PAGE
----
The Sequim real estate market and the Port Angeles real estate market are hurting badly. The real estate market and the American economy have taken some pretty good hits for quite a while now, but these things are cyclical and happen all the time in our history. The big news here is that this slowdown has taken on new meaning as time drags on without recovery. Having a headache for a few hours or even a couple of days is a pain, but when the headache doesn’t go away for months, it brings entirely new health implications that are deep and wide.
That’s what time without recovery is doing to us now for homes and land sales in Sequim and Port Angeles. There’s no doubt that sales and inventory outside our little peninsula effects our market and our home sellers right here.
From a national perspective, here is look at existing homes sales and inventory:
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“The national median existing-home price fell to $208,600 in May, down 6.3 percent from a year ago when the median was $222,700. Home prices have fallen most in the West, down 16.0 percent over the last year, followed by a 4.3 percent decline in the Northeast. . . . An astonishing one-third of all existing homes sold last month were reportedly either foreclosure sales or short-sales and this figure likely understates the actual percentage of distressed home sales as some of these properties do not involve realtors and hence, are not included in the monthly data from the realtors’ trade group.” [Quotes and charts by Tim Iacono, View his full article here.]
“On a year-over-year basis, sales are currently down a whopping 40.3 percent and, from the peak in July of 2005, sales volume has declined 64 percent. . . . The most important piece of information in this report is that sales continue to decline faster than inventory, resulting in an uptick in the “months of supply” statistic, from 10.7 in April to 10.9 months in May. Until there is a significant reduction in inventory relative to sales volume, look for prices to continue to fall.”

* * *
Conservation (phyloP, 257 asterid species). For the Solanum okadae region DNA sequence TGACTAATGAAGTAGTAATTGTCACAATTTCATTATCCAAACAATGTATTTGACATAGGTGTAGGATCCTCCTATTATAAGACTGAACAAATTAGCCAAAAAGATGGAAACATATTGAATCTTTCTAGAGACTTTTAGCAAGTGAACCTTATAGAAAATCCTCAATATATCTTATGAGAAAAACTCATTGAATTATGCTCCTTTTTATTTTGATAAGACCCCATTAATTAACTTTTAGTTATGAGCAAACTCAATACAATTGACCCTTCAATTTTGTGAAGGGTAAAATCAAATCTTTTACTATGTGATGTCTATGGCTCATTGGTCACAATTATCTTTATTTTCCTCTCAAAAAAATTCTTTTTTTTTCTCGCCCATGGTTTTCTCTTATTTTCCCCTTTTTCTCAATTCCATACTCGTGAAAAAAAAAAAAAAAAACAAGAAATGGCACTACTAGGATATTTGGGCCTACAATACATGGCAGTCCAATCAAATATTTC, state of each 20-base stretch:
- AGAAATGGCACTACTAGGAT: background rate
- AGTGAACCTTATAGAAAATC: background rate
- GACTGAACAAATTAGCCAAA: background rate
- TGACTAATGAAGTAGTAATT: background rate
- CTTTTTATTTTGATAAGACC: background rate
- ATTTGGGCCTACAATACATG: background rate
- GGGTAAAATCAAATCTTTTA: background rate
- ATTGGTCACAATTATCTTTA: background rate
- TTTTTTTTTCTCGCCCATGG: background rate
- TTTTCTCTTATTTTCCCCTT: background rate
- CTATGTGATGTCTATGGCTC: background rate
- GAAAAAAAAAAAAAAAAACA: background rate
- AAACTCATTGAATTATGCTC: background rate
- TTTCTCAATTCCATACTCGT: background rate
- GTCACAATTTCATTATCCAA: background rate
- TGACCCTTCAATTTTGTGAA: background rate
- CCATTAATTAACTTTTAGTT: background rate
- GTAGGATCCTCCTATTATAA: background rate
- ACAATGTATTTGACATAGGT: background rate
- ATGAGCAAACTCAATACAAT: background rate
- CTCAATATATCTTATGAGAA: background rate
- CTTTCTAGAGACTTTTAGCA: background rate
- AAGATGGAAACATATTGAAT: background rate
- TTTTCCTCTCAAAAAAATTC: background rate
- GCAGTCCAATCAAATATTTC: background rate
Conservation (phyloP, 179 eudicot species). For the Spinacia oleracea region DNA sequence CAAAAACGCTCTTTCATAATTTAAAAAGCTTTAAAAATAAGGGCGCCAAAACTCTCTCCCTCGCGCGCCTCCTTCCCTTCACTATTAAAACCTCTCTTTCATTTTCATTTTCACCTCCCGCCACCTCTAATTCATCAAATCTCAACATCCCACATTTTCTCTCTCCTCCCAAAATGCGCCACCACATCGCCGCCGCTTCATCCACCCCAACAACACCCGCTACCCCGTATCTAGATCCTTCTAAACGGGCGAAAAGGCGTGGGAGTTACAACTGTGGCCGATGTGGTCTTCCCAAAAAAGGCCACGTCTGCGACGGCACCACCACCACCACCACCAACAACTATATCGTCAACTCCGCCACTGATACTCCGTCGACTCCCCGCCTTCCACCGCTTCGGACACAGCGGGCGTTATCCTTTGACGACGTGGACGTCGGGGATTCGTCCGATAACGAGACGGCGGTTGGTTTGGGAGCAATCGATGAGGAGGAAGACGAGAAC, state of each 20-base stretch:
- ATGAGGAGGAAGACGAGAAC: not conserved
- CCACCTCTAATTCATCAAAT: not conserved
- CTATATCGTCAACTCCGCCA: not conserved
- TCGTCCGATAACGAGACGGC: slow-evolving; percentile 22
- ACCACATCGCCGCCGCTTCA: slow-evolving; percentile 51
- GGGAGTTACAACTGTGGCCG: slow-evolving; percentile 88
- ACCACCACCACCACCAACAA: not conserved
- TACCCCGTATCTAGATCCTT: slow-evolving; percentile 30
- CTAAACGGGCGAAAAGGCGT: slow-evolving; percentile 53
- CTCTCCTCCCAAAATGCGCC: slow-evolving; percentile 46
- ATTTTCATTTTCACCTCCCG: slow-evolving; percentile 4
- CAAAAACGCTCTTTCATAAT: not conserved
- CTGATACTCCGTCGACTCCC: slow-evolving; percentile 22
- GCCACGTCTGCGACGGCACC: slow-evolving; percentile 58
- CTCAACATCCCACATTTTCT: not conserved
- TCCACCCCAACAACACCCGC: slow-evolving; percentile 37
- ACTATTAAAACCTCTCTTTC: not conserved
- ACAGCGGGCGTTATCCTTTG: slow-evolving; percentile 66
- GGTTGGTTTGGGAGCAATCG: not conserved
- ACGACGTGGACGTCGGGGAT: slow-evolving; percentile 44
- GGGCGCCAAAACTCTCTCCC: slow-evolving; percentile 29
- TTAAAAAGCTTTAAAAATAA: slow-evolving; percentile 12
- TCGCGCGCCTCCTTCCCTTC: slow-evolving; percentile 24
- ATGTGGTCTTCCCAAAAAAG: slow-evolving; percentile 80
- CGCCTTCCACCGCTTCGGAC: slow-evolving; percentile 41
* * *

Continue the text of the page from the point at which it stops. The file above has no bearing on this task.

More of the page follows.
While the Sequim and Port Angeles’ real estate markets have fared better than most, the cumulative effects of the declining real estate markets all around us are taking a heavy toll on home sellers here. It is more critical than ever that a home seller have a very effective marketing plan in order to connect with the smaller number of qualified buyers out there, and that requires much more than guess work or inexperience on the part of a Realtor. Now is not the time for trial and error in selling a home. For FSBO’s in this market, they are up against greater challenges than FSBO’s have ever faced, including increased inventory, expensive advertising techniques that are not producing results, the requirement that technology and the Internet play a major role in connecting with potential buyers, and a level of competition never seen before from existing FSBO’s and existing listed homes with Realtors. The MLS and the for-sale-by-owner websites are a dime a dozen, and they are not the panacea many hoped they would be.
I strongly recommend careful planning when selling a home in this market, and I strongly urge home sellers to retain the services of only the most experienced Realtor. Be careful. It’s dangerous out there.
Courtesy Chuck Marunde, J.D. and Sequim & Port Angeles Homes, LLC
Last Updated on September 1, 2019 by Chuck Marunde